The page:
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End-to-End Marketing Part 3: Creative examples, good and bad

Jacques Pavlenyi - IBM

As I wrote about in the first and second posts of this 3-post series, I've come to believe that the advent of the “science of marketing” doesn't have to mean the wholesale switch in power from the Creatives to the Quants. The marrying of data-driven and automated workflows with creative and emotion-driven design and execution, is where I see leaders shine today, and where the competitive winners will come from tomorrow.

The pitfalls are pretty clear. I think outsourcing customer lifecycle stages is going to be replaced by outsourcing the technology but maintaining the people and process in-house. In the age of the empowered customer, I think Brands are realizing that Marketing has to remain a core competency, even if the underlying technology platform is supplied by a partner.

Just look at how major brands like Dell and others have been slowly re-onshoring their support and service teams because customers were clearly turned off by distant call centers populated with basically robotic script readers, in many cases no better than the maddening voice-response systems (“ 2 if you don't like the answer I just gave you to first try rebooting your computer...”). People, for better or worse, want and need some kind of emotional connection to the people they are talking to. In the high-touch stages of the customer lifecycle in particular, engaged employees who genuinely care about the customer and embody the Brand's culture are going to win.

I like to share an example of a Brand outsourcing to their detriment. About 5 years ago, I had the distinct misfortune of once ordering a new washing machine from Sears. They at the time outsourced their delivery to 3rd-party trucking companies. The struggles I had with late deliveries, poor installation, and unhelpful service calls to this 3rd party only damaged my relationship with Sears. I didn't care the delivery wasn't actually done by Sears. For me, it was all part of the “Sears” experience. And therefore, it was their marketing team's responsibility to understand how that vendor relationship was benefiting or hurting the Sears Brand. Sadly, I just heard of another example last month from good friends of mine, again with Sears' subcontractor (and therefore Sears) messing up the delivery phase. Apparantly they haven't learned.

I also like to share good examples I think are illustrative of success. One example of success that I liked was CenturyLink. They were awarded the BtoB “Peoples' Choice” award for Social Media Marketing. They used unique storytelling and game play to engage with prospects for business communications services. It was both a very creative use of storytelling, and heavy on quantification, data integration and marketing automation. While no data was provided on the actual sales that resulted from the campaign, clearly they touched a positive nerve and engendered a lot of positive brand equity.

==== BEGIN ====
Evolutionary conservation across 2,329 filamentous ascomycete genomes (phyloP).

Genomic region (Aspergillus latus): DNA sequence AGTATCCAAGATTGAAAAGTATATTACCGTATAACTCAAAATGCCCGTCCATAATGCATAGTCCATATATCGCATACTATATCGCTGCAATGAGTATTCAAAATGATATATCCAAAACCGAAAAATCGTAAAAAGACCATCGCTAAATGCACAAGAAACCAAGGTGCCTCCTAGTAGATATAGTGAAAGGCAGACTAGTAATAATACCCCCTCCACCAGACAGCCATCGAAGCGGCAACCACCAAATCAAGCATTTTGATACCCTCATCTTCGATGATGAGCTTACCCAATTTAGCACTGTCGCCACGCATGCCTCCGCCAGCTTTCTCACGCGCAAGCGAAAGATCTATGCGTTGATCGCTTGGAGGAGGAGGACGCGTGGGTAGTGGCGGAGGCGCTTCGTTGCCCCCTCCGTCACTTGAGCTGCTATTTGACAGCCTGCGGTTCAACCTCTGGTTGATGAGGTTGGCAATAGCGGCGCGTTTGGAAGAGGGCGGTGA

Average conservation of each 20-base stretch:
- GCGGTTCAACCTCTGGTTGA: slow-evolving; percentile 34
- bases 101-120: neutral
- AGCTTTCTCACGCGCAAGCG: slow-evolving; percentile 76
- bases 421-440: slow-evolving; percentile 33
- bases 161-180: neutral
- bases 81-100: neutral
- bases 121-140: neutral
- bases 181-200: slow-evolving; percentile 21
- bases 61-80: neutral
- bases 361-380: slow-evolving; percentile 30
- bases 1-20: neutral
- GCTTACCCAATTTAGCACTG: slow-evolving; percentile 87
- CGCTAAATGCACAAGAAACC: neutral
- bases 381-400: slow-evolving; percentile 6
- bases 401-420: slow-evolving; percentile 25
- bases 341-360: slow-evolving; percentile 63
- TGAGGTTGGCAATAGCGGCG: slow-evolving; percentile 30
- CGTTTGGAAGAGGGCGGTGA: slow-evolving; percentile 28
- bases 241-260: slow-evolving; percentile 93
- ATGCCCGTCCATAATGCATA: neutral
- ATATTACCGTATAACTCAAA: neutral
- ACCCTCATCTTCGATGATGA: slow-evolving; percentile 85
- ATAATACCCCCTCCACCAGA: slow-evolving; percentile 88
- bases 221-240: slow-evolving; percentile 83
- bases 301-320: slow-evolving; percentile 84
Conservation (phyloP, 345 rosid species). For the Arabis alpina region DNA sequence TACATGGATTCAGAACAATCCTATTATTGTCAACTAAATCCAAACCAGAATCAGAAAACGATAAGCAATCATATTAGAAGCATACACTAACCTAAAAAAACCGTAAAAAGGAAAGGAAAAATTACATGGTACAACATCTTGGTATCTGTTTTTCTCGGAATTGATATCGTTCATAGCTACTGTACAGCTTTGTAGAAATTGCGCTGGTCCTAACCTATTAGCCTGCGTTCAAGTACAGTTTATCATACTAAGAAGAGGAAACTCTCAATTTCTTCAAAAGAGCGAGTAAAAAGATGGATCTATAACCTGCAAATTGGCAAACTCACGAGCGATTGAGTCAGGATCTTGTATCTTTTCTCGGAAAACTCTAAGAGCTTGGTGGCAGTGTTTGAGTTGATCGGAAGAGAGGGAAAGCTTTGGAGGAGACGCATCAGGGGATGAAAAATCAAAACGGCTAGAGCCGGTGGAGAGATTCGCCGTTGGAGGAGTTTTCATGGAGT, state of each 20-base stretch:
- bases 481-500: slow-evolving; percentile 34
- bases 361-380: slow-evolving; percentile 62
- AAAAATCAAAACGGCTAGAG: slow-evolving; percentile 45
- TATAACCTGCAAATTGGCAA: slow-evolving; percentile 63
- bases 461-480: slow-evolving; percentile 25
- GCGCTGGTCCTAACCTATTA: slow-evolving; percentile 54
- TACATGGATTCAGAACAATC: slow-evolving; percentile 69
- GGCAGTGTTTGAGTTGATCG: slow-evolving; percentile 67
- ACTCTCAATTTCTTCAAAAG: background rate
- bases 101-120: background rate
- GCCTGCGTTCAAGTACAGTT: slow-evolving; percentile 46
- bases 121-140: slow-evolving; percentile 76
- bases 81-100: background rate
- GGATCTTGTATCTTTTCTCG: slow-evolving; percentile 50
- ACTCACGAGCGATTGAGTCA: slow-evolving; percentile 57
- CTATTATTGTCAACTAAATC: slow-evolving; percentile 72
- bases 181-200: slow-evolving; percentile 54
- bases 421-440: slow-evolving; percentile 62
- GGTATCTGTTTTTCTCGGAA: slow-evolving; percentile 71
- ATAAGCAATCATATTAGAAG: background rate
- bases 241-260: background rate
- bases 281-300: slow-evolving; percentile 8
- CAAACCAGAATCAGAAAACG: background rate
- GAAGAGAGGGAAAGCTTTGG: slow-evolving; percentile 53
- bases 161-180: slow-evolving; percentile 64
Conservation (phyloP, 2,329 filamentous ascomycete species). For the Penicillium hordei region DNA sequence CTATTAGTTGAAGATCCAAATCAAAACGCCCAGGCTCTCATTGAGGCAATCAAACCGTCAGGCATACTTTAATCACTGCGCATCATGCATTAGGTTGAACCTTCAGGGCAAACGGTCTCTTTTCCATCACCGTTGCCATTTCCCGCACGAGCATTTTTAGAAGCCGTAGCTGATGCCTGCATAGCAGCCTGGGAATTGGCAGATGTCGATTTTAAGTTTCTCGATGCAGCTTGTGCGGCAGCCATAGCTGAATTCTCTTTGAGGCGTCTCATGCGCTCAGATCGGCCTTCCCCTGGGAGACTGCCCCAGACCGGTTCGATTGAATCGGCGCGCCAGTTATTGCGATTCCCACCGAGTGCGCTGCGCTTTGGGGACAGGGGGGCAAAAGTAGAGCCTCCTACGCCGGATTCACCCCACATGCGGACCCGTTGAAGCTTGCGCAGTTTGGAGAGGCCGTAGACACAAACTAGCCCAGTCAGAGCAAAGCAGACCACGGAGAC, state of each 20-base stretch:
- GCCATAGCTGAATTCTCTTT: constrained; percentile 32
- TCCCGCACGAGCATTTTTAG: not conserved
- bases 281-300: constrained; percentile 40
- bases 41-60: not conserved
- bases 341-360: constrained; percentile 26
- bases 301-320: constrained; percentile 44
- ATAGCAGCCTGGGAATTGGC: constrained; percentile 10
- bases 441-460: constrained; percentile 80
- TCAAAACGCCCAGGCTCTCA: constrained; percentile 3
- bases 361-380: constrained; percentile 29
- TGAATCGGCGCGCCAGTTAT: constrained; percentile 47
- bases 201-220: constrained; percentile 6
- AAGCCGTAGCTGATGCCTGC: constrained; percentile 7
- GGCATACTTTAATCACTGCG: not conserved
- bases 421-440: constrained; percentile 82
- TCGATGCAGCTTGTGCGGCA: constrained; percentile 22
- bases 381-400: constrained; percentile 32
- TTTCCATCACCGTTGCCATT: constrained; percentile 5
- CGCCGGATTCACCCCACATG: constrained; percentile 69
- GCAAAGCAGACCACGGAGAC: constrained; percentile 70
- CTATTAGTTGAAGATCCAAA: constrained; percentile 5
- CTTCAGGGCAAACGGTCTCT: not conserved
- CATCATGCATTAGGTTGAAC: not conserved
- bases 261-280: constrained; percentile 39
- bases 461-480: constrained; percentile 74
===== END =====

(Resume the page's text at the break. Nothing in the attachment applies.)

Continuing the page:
Another I liked was USG. Their agency, Gyro, was awarded the Business Marketing Association B2 Award 2011 for an integrated campaign “The weight has been lifted”. The creativity of the storytelling was outstanding and emotionally relevant to their target audiences. And it was integrated within a cross-channel campaign that leveraged multiple technologies (content syndication, social media, web, and more). The results in the first few weeks alone showed that Home Depot was selling 1 lightweight wallboard panel for every three traditional panels.

And I couldn't resist US Cellular, which uses marketing automation software from IBM to improve campaign volume and targeting, reduces costs, and frees up limited marketing resources to focus on creativity and campaign design, rather than manual processes.  

What does this mean for the average marketer? For me, at least, there are 3 particular areas where the marrying of technology and creativity are changing the way I execute my job.

1.  Free your time by automating repetitive tasks. Yes, it does take some time away for a short while from the creative aspects. But by finding a way of getting out of spreadsheets and manual processes, in the long run it frees up your mind for more strategic and creative aspect. Which are more fun, anyway.

2.  Look for integration points. As someone wise once told me, “innovation happens at the seams”. A lot of the innovation and consolidation happening in marketing technology today is about integrating the various steps more holistically and organically. This better collaboration between marketing, communications, sales, support and supply chain functions improves handoffs and decreases lost or irritated customers.

3.  In the rush for metrics, don't forget storytelling; and as a storyteller, don't forget to measure (and act upon) your results. Marketing is entering an exciting, unique time. With my engineering background, I often railed against the overly creative aspects of the industry that weren't interested (or able) to report back to the business if all that effort was actually accomplishing anything. Today, less than ever, marketers have no excuse to not measure outcomes. But like Finance, if you let the Quants take over completely, the humanity of your endeavor is lost. So find a way to marry the two.

With all this talk about the marrying of tech with emotion, I am very excited about the upcoming April 25th SoCal BMA event, “Increasing Profits by Delivering Great Customer Experience: The 6 Disciplines for Achieving the Full Business Potential". Kerry Bodine, VP & Principal Analyst, Customer Experience from Forrester Research is a highly respected speaker in the customer experience area for Forrester, so I have a feeling this will be an exciting conversation.

Photo - Jacques Pavlenyi - IBM

Jacques Pavlenyi, Senior Marketing Manager
IBM Collaboration Solutions

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